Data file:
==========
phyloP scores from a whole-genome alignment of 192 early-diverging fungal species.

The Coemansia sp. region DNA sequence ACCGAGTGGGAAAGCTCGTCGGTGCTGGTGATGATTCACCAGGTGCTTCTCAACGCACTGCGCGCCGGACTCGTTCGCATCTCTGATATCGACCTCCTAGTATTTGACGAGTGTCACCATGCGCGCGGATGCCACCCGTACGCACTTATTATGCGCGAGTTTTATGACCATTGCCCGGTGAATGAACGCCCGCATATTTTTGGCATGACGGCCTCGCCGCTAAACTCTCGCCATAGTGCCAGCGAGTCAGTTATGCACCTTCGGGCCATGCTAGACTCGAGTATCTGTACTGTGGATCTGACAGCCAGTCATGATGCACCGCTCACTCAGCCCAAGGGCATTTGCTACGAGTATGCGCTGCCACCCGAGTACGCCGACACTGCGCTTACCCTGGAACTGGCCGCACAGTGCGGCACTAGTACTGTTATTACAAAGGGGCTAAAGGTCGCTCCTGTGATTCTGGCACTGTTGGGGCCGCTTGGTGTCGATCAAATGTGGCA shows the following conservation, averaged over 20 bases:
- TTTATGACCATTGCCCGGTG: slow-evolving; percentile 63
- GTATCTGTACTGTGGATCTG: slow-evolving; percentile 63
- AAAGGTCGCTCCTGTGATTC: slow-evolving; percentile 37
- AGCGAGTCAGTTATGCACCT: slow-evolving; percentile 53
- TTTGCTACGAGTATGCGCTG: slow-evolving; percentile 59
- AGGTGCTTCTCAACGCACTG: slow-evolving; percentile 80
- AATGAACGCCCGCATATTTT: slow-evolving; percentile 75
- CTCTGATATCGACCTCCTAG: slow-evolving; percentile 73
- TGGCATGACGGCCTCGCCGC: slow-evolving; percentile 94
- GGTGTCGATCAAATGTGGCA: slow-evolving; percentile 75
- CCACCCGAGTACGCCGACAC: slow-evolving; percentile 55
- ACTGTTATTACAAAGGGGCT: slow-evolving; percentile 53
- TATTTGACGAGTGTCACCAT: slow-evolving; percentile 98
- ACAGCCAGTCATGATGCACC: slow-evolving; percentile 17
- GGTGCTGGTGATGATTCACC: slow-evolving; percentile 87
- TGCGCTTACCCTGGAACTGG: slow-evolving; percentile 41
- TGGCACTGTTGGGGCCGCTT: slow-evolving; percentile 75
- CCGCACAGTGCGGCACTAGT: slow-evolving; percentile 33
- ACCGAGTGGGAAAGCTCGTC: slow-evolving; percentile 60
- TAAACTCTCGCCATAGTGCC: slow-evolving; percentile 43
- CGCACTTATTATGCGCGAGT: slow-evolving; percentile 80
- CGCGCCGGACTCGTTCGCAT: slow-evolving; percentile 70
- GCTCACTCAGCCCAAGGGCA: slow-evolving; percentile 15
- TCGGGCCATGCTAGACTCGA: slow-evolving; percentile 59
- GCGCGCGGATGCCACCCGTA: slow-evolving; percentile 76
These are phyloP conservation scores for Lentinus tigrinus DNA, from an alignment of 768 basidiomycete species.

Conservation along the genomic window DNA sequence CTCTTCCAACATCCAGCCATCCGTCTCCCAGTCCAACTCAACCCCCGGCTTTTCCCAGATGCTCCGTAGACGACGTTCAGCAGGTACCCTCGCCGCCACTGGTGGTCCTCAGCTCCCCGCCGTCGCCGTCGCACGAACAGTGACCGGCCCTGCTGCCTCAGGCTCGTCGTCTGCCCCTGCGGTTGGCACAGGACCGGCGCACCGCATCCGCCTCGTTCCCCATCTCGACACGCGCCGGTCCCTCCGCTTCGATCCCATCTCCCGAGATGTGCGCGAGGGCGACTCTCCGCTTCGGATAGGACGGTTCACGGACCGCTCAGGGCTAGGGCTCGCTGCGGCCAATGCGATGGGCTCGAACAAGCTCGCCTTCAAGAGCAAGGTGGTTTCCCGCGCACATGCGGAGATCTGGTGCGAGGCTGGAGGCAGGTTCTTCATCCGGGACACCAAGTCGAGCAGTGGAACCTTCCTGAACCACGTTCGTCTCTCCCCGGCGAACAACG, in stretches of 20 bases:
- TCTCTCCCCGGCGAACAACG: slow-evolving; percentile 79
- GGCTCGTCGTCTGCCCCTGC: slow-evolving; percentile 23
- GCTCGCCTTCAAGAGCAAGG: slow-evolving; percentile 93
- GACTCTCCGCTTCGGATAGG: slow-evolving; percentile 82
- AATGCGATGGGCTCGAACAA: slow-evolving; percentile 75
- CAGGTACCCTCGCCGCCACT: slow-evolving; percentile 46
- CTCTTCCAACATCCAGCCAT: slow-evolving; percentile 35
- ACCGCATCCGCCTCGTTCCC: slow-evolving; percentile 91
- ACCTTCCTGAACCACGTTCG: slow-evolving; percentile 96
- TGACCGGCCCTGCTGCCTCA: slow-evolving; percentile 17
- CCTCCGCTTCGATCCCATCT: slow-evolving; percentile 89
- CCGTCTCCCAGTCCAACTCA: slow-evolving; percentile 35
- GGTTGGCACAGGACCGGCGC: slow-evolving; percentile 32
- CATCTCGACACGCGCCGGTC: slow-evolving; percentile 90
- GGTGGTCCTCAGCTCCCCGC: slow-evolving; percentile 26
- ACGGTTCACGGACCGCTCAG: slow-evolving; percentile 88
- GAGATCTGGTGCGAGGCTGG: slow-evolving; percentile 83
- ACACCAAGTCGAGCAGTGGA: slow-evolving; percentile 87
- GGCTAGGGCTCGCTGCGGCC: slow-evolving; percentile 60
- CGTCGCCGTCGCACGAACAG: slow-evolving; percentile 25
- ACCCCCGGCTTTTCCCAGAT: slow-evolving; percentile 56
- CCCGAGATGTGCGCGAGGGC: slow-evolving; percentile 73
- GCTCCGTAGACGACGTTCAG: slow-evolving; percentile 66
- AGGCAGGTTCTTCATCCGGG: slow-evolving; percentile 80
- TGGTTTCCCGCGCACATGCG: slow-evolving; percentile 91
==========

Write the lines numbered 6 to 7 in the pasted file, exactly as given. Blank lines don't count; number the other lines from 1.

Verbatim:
- AGCGAGTCAGTTATGCACCT: slow-evolving; percentile 53
- TTTGCTACGAGTATGCGCTG: slow-evolving; percentile 59